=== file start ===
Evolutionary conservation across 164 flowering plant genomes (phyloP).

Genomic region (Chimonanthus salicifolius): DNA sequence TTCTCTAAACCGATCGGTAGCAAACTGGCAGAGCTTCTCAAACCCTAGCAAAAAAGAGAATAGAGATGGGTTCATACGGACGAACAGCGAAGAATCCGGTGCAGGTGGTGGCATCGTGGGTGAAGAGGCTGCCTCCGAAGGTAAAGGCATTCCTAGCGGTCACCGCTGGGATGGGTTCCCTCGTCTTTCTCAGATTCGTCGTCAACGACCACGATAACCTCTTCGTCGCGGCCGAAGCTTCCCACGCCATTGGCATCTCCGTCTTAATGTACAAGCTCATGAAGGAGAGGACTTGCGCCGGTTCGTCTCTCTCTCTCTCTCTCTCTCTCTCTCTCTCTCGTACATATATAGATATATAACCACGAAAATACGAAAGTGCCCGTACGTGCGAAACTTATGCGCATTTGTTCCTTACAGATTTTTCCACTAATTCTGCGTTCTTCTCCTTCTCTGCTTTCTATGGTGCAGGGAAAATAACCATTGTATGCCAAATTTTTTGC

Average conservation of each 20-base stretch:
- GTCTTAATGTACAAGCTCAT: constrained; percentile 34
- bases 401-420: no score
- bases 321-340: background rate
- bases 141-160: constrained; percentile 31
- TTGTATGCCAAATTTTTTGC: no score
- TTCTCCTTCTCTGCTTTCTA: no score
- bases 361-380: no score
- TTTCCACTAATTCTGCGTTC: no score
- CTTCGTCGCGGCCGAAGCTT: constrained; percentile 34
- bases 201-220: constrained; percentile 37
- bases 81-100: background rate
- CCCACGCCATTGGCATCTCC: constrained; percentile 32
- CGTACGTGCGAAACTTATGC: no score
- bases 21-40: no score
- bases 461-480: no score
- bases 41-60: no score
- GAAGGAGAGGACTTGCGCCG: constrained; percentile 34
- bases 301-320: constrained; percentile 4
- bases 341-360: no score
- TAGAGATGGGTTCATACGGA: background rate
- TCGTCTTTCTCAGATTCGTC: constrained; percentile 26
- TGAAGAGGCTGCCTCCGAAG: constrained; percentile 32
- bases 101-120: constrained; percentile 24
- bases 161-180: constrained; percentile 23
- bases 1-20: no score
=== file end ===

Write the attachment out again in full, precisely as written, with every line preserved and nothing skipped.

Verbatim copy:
Evolutionary conservation across 164 flowering plant genomes (phyloP).

Genomic region (Chimonanthus salicifolius): DNA sequence TTCTCTAAACCGATCGGTAGCAAACTGGCAGAGCTTCTCAAACCCTAGCAAAAAAGAGAATAGAGATGGGTTCATACGGACGAACAGCGAAGAATCCGGTGCAGGTGGTGGCATCGTGGGTGAAGAGGCTGCCTCCGAAGGTAAAGGCATTCCTAGCGGTCACCGCTGGGATGGGTTCCCTCGTCTTTCTCAGATTCGTCGTCAACGACCACGATAACCTCTTCGTCGCGGCCGAAGCTTCCCACGCCATTGGCATCTCCGTCTTAATGTACAAGCTCATGAAGGAGAGGACTTGCGCCGGTTCGTCTCTCTCTCTCTCTCTCTCTCTCTCTCTCTCTCGTACATATATAGATATATAACCACGAAAATACGAAAGTGCCCGTACGTGCGAAACTTATGCGCATTTGTTCCTTACAGATTTTTCCACTAATTCTGCGTTCTTCTCCTTCTCTGCTTTCTATGGTGCAGGGAAAATAACCATTGTATGCCAAATTTTTTGC

Average conservation of each 20-base stretch:
- GTCTTAATGTACAAGCTCAT: constrained; percentile 34
- bases 401-420: no score
- bases 321-340: background rate
- bases 141-160: constrained; percentile 31
- TTGTATGCCAAATTTTTTGC: no score
- TTCTCCTTCTCTGCTTTCTA: no score
- bases 361-380: no score
- TTTCCACTAATTCTGCGTTC: no score
- CTTCGTCGCGGCCGAAGCTT: constrained; percentile 34
- bases 201-220: constrained; percentile 37
- bases 81-100: background rate
- CCCACGCCATTGGCATCTCC: constrained; percentile 32
- CGTACGTGCGAAACTTATGC: no score
- bases 21-40: no score
- bases 461-480: no score
- bases 41-60: no score
- GAAGGAGAGGACTTGCGCCG: constrained; percentile 34
- bases 301-320: constrained; percentile 4
- bases 341-360: no score
- TAGAGATGGGTTCATACGGA: background rate
- TCGTCTTTCTCAGATTCGTC: constrained; percentile 26
- TGAAGAGGCTGCCTCCGAAG: constrained; percentile 32
- bases 101-120: constrained; percentile 24
- bases 161-180: constrained; percentile 23
- bases 1-20: no score